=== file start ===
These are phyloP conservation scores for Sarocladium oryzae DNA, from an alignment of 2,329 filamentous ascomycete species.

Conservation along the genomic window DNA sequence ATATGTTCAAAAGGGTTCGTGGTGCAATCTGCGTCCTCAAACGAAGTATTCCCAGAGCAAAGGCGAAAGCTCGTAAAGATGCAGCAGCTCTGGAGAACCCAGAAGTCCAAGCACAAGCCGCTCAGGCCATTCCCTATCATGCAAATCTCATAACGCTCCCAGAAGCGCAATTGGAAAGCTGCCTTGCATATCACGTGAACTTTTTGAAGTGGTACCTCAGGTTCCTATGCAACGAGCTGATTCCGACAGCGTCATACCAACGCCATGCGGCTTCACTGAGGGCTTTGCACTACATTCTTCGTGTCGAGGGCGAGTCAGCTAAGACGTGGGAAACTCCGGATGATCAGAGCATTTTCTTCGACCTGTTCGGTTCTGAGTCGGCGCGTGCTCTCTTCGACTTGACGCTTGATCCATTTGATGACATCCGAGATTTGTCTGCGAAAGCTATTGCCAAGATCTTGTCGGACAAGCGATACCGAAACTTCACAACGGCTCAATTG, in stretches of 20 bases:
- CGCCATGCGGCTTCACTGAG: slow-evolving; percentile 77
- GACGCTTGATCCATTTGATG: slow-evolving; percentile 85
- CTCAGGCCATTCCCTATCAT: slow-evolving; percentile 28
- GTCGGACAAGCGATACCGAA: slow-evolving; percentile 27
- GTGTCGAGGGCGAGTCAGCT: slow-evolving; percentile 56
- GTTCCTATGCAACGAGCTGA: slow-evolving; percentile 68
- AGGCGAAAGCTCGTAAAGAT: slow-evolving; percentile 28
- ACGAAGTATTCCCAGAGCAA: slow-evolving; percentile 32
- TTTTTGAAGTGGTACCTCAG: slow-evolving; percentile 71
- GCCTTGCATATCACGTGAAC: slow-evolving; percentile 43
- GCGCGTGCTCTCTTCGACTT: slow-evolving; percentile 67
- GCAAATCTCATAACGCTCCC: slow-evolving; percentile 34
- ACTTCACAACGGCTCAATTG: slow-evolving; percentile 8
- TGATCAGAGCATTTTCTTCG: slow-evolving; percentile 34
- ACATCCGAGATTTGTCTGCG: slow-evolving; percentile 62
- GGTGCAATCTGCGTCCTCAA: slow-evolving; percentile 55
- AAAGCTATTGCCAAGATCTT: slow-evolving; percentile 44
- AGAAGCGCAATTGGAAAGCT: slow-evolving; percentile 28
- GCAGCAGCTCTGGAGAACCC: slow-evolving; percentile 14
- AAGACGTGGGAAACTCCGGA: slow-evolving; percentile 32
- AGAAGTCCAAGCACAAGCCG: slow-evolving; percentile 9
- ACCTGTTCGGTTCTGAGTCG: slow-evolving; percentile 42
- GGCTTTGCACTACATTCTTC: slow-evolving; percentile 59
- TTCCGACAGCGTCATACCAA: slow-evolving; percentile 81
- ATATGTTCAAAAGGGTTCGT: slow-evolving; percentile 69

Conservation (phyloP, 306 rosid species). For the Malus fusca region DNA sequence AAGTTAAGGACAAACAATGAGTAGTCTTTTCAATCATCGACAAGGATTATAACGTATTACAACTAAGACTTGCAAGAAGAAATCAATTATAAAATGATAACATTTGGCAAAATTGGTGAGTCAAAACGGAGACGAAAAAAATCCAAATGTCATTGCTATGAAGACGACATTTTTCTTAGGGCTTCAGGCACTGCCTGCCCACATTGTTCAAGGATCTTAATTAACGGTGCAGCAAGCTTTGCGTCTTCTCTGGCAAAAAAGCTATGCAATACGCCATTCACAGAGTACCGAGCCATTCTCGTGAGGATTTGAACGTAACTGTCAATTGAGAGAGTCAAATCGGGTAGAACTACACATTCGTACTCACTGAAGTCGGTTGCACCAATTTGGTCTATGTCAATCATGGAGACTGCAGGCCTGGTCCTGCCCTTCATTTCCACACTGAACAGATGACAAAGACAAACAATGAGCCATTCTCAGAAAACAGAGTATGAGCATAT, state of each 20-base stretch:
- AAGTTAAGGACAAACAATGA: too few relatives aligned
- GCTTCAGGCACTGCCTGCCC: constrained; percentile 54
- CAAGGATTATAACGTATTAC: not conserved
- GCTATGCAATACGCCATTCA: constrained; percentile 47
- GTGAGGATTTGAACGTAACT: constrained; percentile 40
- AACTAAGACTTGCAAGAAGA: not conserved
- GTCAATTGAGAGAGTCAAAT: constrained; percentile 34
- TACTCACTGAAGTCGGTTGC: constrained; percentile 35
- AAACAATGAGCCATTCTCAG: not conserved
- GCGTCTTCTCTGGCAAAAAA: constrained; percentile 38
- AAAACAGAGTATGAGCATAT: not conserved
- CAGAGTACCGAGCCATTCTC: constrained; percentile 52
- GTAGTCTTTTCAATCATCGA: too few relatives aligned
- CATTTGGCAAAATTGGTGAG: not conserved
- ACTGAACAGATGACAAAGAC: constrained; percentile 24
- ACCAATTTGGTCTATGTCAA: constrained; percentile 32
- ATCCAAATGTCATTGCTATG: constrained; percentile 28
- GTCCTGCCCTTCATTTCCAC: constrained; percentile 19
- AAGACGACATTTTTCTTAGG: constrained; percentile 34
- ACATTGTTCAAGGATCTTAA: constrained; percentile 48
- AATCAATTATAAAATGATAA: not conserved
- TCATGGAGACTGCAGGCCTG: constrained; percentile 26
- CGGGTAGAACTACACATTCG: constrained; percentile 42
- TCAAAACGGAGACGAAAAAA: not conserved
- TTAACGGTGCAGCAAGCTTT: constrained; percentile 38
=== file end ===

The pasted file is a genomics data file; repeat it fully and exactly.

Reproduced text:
These are phyloP conservation scores for Sarocladium oryzae DNA, from an alignment of 2,329 filamentous ascomycete species.

Conservation along the genomic window DNA sequence ATATGTTCAAAAGGGTTCGTGGTGCAATCTGCGTCCTCAAACGAAGTATTCCCAGAGCAAAGGCGAAAGCTCGTAAAGATGCAGCAGCTCTGGAGAACCCAGAAGTCCAAGCACAAGCCGCTCAGGCCATTCCCTATCATGCAAATCTCATAACGCTCCCAGAAGCGCAATTGGAAAGCTGCCTTGCATATCACGTGAACTTTTTGAAGTGGTACCTCAGGTTCCTATGCAACGAGCTGATTCCGACAGCGTCATACCAACGCCATGCGGCTTCACTGAGGGCTTTGCACTACATTCTTCGTGTCGAGGGCGAGTCAGCTAAGACGTGGGAAACTCCGGATGATCAGAGCATTTTCTTCGACCTGTTCGGTTCTGAGTCGGCGCGTGCTCTCTTCGACTTGACGCTTGATCCATTTGATGACATCCGAGATTTGTCTGCGAAAGCTATTGCCAAGATCTTGTCGGACAAGCGATACCGAAACTTCACAACGGCTCAATTG, in stretches of 20 bases:
- CGCCATGCGGCTTCACTGAG: slow-evolving; percentile 77
- GACGCTTGATCCATTTGATG: slow-evolving; percentile 85
- CTCAGGCCATTCCCTATCAT: slow-evolving; percentile 28
- GTCGGACAAGCGATACCGAA: slow-evolving; percentile 27
- GTGTCGAGGGCGAGTCAGCT: slow-evolving; percentile 56
- GTTCCTATGCAACGAGCTGA: slow-evolving; percentile 68
- AGGCGAAAGCTCGTAAAGAT: slow-evolving; percentile 28
- ACGAAGTATTCCCAGAGCAA: slow-evolving; percentile 32
- TTTTTGAAGTGGTACCTCAG: slow-evolving; percentile 71
- GCCTTGCATATCACGTGAAC: slow-evolving; percentile 43
- GCGCGTGCTCTCTTCGACTT: slow-evolving; percentile 67
- GCAAATCTCATAACGCTCCC: slow-evolving; percentile 34
- ACTTCACAACGGCTCAATTG: slow-evolving; percentile 8
- TGATCAGAGCATTTTCTTCG: slow-evolving; percentile 34
- ACATCCGAGATTTGTCTGCG: slow-evolving; percentile 62
- GGTGCAATCTGCGTCCTCAA: slow-evolving; percentile 55
- AAAGCTATTGCCAAGATCTT: slow-evolving; percentile 44
- AGAAGCGCAATTGGAAAGCT: slow-evolving; percentile 28
- GCAGCAGCTCTGGAGAACCC: slow-evolving; percentile 14
- AAGACGTGGGAAACTCCGGA: slow-evolving; percentile 32
- AGAAGTCCAAGCACAAGCCG: slow-evolving; percentile 9
- ACCTGTTCGGTTCTGAGTCG: slow-evolving; percentile 42
- GGCTTTGCACTACATTCTTC: slow-evolving; percentile 59
- TTCCGACAGCGTCATACCAA: slow-evolving; percentile 81
- ATATGTTCAAAAGGGTTCGT: slow-evolving; percentile 69

Conservation (phyloP, 306 rosid species). For the Malus fusca region DNA sequence AAGTTAAGGACAAACAATGAGTAGTCTTTTCAATCATCGACAAGGATTATAACGTATTACAACTAAGACTTGCAAGAAGAAATCAATTATAAAATGATAACATTTGGCAAAATTGGTGAGTCAAAACGGAGACGAAAAAAATCCAAATGTCATTGCTATGAAGACGACATTTTTCTTAGGGCTTCAGGCACTGCCTGCCCACATTGTTCAAGGATCTTAATTAACGGTGCAGCAAGCTTTGCGTCTTCTCTGGCAAAAAAGCTATGCAATACGCCATTCACAGAGTACCGAGCCATTCTCGTGAGGATTTGAACGTAACTGTCAATTGAGAGAGTCAAATCGGGTAGAACTACACATTCGTACTCACTGAAGTCGGTTGCACCAATTTGGTCTATGTCAATCATGGAGACTGCAGGCCTGGTCCTGCCCTTCATTTCCACACTGAACAGATGACAAAGACAAACAATGAGCCATTCTCAGAAAACAGAGTATGAGCATAT, state of each 20-base stretch:
- AAGTTAAGGACAAACAATGA: too few relatives aligned
- GCTTCAGGCACTGCCTGCCC: constrained; percentile 54
- CAAGGATTATAACGTATTAC: not conserved
- GCTATGCAATACGCCATTCA: constrained; percentile 47
- GTGAGGATTTGAACGTAACT: constrained; percentile 40
- AACTAAGACTTGCAAGAAGA: not conserved
- GTCAATTGAGAGAGTCAAAT: constrained; percentile 34
- TACTCACTGAAGTCGGTTGC: constrained; percentile 35
- AAACAATGAGCCATTCTCAG: not conserved
- GCGTCTTCTCTGGCAAAAAA: constrained; percentile 38
- AAAACAGAGTATGAGCATAT: not conserved
- CAGAGTACCGAGCCATTCTC: constrained; percentile 52
- GTAGTCTTTTCAATCATCGA: too few relatives aligned
- CATTTGGCAAAATTGGTGAG: not conserved
- ACTGAACAGATGACAAAGAC: constrained; percentile 24
- ACCAATTTGGTCTATGTCAA: constrained; percentile 32
- ATCCAAATGTCATTGCTATG: constrained; percentile 28
- GTCCTGCCCTTCATTTCCAC: constrained; percentile 19
- AAGACGACATTTTTCTTAGG: constrained; percentile 34
- ACATTGTTCAAGGATCTTAA: constrained; percentile 48
- AATCAATTATAAAATGATAA: not conserved
- TCATGGAGACTGCAGGCCTG: constrained; percentile 26
- CGGGTAGAACTACACATTCG: constrained; percentile 42
- TCAAAACGGAGACGAAAAAA: not conserved
- TTAACGGTGCAGCAAGCTTT: constrained; percentile 38